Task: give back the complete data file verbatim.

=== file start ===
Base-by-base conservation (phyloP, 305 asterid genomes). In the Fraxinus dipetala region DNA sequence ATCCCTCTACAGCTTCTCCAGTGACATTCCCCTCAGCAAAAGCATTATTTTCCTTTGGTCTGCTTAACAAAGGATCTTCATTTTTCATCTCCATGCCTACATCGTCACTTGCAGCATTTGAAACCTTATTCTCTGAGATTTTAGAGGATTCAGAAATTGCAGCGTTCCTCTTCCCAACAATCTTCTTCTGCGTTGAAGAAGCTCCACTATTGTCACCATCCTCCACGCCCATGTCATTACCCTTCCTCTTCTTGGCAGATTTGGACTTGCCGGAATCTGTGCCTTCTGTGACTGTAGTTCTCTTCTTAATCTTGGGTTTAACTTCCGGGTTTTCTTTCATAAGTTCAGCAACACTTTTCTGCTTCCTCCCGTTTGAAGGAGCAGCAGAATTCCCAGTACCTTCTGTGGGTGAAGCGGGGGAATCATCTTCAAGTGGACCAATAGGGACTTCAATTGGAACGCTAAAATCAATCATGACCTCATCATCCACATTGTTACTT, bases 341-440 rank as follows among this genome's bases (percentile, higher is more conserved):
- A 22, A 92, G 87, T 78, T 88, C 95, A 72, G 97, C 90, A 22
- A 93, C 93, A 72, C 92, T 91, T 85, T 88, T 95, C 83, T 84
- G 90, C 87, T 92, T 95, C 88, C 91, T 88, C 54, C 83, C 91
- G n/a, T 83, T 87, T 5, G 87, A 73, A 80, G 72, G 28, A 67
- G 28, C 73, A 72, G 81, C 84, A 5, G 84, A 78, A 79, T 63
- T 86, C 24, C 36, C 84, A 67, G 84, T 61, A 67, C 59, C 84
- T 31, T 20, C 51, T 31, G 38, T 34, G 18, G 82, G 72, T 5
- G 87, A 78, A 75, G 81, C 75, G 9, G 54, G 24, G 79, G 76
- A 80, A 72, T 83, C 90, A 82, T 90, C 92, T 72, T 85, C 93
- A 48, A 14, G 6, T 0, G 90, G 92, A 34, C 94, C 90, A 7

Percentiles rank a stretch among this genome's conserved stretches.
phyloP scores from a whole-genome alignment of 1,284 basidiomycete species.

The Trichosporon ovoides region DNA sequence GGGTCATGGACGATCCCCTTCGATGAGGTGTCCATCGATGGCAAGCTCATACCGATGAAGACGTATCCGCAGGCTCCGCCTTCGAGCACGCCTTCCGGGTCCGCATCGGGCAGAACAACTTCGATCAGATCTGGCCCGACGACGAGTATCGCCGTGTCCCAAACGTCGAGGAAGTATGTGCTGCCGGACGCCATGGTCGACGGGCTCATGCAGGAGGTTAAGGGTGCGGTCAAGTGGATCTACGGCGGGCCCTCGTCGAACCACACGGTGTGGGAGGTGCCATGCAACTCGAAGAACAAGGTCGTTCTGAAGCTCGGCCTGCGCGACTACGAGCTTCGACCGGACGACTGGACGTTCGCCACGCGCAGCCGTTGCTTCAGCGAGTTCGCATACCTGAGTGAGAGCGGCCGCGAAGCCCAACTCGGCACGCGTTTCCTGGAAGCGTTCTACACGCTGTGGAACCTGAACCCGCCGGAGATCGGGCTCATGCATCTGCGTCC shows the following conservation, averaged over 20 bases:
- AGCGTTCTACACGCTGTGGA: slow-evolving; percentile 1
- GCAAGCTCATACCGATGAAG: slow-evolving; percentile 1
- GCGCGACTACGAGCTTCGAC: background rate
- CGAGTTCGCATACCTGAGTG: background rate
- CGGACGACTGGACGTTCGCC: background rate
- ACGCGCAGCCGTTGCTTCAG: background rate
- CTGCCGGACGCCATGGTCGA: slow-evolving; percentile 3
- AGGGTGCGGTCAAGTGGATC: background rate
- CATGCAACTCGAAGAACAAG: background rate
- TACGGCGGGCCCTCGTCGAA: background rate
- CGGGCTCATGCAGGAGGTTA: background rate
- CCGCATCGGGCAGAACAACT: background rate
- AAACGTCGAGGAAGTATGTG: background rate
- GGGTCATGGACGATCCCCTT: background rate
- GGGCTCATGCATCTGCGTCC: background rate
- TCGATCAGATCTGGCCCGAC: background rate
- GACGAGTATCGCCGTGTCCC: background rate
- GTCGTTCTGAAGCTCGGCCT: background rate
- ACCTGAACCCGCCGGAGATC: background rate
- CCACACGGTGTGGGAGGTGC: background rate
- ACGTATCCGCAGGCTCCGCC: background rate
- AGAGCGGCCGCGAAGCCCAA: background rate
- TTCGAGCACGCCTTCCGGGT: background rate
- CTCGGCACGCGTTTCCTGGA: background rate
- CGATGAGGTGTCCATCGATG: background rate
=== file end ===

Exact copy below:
Base-by-base conservation (phyloP, 305 asterid genomes). In the Fraxinus dipetala region DNA sequence ATCCCTCTACAGCTTCTCCAGTGACATTCCCCTCAGCAAAAGCATTATTTTCCTTTGGTCTGCTTAACAAAGGATCTTCATTTTTCATCTCCATGCCTACATCGTCACTTGCAGCATTTGAAACCTTATTCTCTGAGATTTTAGAGGATTCAGAAATTGCAGCGTTCCTCTTCCCAACAATCTTCTTCTGCGTTGAAGAAGCTCCACTATTGTCACCATCCTCCACGCCCATGTCATTACCCTTCCTCTTCTTGGCAGATTTGGACTTGCCGGAATCTGTGCCTTCTGTGACTGTAGTTCTCTTCTTAATCTTGGGTTTAACTTCCGGGTTTTCTTTCATAAGTTCAGCAACACTTTTCTGCTTCCTCCCGTTTGAAGGAGCAGCAGAATTCCCAGTACCTTCTGTGGGTGAAGCGGGGGAATCATCTTCAAGTGGACCAATAGGGACTTCAATTGGAACGCTAAAATCAATCATGACCTCATCATCCACATTGTTACTT, bases 341-440 rank as follows among this genome's bases (percentile, higher is more conserved):
- A 22, A 92, G 87, T 78, T 88, C 95, A 72, G 97, C 90, A 22
- A 93, C 93, A 72, C 92, T 91, T 85, T 88, T 95, C 83, T 84
- G 90, C 87, T 92, T 95, C 88, C 91, T 88, C 54, C 83, C 91
- G n/a, T 83, T 87, T 5, G 87, A 73, A 80, G 72, G 28, A 67
- G 28, C 73, A 72, G 81, C 84, A 5, G 84, A 78, A 79, T 63
- T 86, C 24, C 36, C 84, A 67, G 84, T 61, A 67, C 59, C 84
- T 31, T 20, C 51, T 31, G 38, T 34, G 18, G 82, G 72, T 5
- G 87, A 78, A 75, G 81, C 75, G 9, G 54, G 24, G 79, G 76
- A 80, A 72, T 83, C 90, A 82, T 90, C 92, T 72, T 85, C 93
- A 48, A 14, G 6, T 0, G 90, G 92, A 34, C 94, C 90, A 7

Percentiles rank a stretch among this genome's conserved stretches.
phyloP scores from a whole-genome alignment of 1,284 basidiomycete species.

The Trichosporon ovoides region DNA sequence GGGTCATGGACGATCCCCTTCGATGAGGTGTCCATCGATGGCAAGCTCATACCGATGAAGACGTATCCGCAGGCTCCGCCTTCGAGCACGCCTTCCGGGTCCGCATCGGGCAGAACAACTTCGATCAGATCTGGCCCGACGACGAGTATCGCCGTGTCCCAAACGTCGAGGAAGTATGTGCTGCCGGACGCCATGGTCGACGGGCTCATGCAGGAGGTTAAGGGTGCGGTCAAGTGGATCTACGGCGGGCCCTCGTCGAACCACACGGTGTGGGAGGTGCCATGCAACTCGAAGAACAAGGTCGTTCTGAAGCTCGGCCTGCGCGACTACGAGCTTCGACCGGACGACTGGACGTTCGCCACGCGCAGCCGTTGCTTCAGCGAGTTCGCATACCTGAGTGAGAGCGGCCGCGAAGCCCAACTCGGCACGCGTTTCCTGGAAGCGTTCTACACGCTGTGGAACCTGAACCCGCCGGAGATCGGGCTCATGCATCTGCGTCC shows the following conservation, averaged over 20 bases:
- AGCGTTCTACACGCTGTGGA: slow-evolving; percentile 1
- GCAAGCTCATACCGATGAAG: slow-evolving; percentile 1
- GCGCGACTACGAGCTTCGAC: background rate
- CGAGTTCGCATACCTGAGTG: background rate
- CGGACGACTGGACGTTCGCC: background rate
- ACGCGCAGCCGTTGCTTCAG: background rate
- CTGCCGGACGCCATGGTCGA: slow-evolving; percentile 3
- AGGGTGCGGTCAAGTGGATC: background rate
- CATGCAACTCGAAGAACAAG: background rate
- TACGGCGGGCCCTCGTCGAA: background rate
- CGGGCTCATGCAGGAGGTTA: background rate
- CCGCATCGGGCAGAACAACT: background rate
- AAACGTCGAGGAAGTATGTG: background rate
- GGGTCATGGACGATCCCCTT: background rate
- GGGCTCATGCATCTGCGTCC: background rate
- TCGATCAGATCTGGCCCGAC: background rate
- GACGAGTATCGCCGTGTCCC: background rate
- GTCGTTCTGAAGCTCGGCCT: background rate
- ACCTGAACCCGCCGGAGATC: background rate
- CCACACGGTGTGGGAGGTGC: background rate
- ACGTATCCGCAGGCTCCGCC: background rate
- AGAGCGGCCGCGAAGCCCAA: background rate
- TTCGAGCACGCCTTCCGGGT: background rate
- CTCGGCACGCGTTTCCTGGA: background rate
- CGATGAGGTGTCCATCGATG: background rate